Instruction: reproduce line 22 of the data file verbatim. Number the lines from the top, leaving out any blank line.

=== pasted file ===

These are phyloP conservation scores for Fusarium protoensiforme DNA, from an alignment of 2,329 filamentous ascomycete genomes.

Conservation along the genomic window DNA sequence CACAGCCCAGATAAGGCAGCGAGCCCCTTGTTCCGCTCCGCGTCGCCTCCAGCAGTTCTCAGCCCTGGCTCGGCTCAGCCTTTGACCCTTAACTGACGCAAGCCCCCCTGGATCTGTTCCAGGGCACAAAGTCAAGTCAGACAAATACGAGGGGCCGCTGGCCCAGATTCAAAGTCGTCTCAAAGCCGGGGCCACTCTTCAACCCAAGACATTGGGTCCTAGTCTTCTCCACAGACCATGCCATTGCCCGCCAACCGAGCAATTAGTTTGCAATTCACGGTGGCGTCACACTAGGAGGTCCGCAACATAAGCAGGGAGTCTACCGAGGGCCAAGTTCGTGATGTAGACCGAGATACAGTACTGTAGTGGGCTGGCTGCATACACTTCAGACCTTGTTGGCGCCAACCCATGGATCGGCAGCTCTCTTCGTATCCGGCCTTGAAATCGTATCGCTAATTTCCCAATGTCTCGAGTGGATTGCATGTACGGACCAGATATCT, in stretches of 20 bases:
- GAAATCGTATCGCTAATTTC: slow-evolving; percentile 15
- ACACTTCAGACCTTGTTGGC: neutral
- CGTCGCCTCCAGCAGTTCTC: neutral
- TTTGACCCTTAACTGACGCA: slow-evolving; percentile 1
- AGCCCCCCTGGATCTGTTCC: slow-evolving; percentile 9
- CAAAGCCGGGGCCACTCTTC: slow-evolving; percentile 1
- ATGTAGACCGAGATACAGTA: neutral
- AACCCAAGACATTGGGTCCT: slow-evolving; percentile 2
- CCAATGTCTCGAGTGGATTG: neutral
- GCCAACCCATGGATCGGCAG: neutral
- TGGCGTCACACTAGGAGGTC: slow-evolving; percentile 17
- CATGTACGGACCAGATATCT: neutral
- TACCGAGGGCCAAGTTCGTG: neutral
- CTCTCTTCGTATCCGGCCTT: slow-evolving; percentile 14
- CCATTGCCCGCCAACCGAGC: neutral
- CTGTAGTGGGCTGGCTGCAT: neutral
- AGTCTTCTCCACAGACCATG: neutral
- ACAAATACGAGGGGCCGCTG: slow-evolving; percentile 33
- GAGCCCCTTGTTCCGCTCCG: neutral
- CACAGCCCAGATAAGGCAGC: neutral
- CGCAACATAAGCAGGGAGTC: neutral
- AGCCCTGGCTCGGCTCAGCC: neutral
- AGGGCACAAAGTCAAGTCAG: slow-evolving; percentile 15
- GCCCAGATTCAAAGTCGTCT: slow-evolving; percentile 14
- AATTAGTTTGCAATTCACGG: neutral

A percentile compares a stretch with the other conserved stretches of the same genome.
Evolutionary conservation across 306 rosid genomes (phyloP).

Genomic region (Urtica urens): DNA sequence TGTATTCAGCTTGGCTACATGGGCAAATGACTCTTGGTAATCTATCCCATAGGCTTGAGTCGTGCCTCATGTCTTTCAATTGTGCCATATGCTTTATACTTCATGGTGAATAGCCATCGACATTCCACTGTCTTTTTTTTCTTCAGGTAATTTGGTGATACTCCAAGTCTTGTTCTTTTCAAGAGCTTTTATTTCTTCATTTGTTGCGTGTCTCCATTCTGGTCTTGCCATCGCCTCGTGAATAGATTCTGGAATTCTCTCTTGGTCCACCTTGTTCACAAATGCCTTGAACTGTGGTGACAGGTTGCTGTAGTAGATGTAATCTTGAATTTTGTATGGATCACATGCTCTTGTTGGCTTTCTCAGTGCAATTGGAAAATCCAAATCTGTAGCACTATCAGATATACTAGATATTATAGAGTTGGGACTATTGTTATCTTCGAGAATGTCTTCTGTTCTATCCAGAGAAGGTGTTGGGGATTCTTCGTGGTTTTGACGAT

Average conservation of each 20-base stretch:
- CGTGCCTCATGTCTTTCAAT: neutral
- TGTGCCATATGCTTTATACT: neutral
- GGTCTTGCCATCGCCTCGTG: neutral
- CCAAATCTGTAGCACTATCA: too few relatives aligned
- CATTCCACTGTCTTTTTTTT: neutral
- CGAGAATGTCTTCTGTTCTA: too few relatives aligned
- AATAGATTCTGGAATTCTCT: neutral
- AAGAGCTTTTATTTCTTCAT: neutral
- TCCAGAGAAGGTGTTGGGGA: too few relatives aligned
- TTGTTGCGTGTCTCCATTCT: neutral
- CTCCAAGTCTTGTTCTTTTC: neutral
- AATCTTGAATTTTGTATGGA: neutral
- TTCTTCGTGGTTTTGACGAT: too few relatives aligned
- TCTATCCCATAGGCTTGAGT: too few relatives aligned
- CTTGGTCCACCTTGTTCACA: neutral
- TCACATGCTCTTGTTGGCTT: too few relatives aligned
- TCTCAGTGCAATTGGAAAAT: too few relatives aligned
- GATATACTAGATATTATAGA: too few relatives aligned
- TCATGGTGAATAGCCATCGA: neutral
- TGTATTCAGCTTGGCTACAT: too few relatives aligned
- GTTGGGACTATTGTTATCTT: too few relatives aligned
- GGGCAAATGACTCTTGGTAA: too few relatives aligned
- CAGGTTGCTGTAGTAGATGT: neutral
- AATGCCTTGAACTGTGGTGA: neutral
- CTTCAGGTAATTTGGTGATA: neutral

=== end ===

- CACAGCCCAGATAAGGCAGC: neutral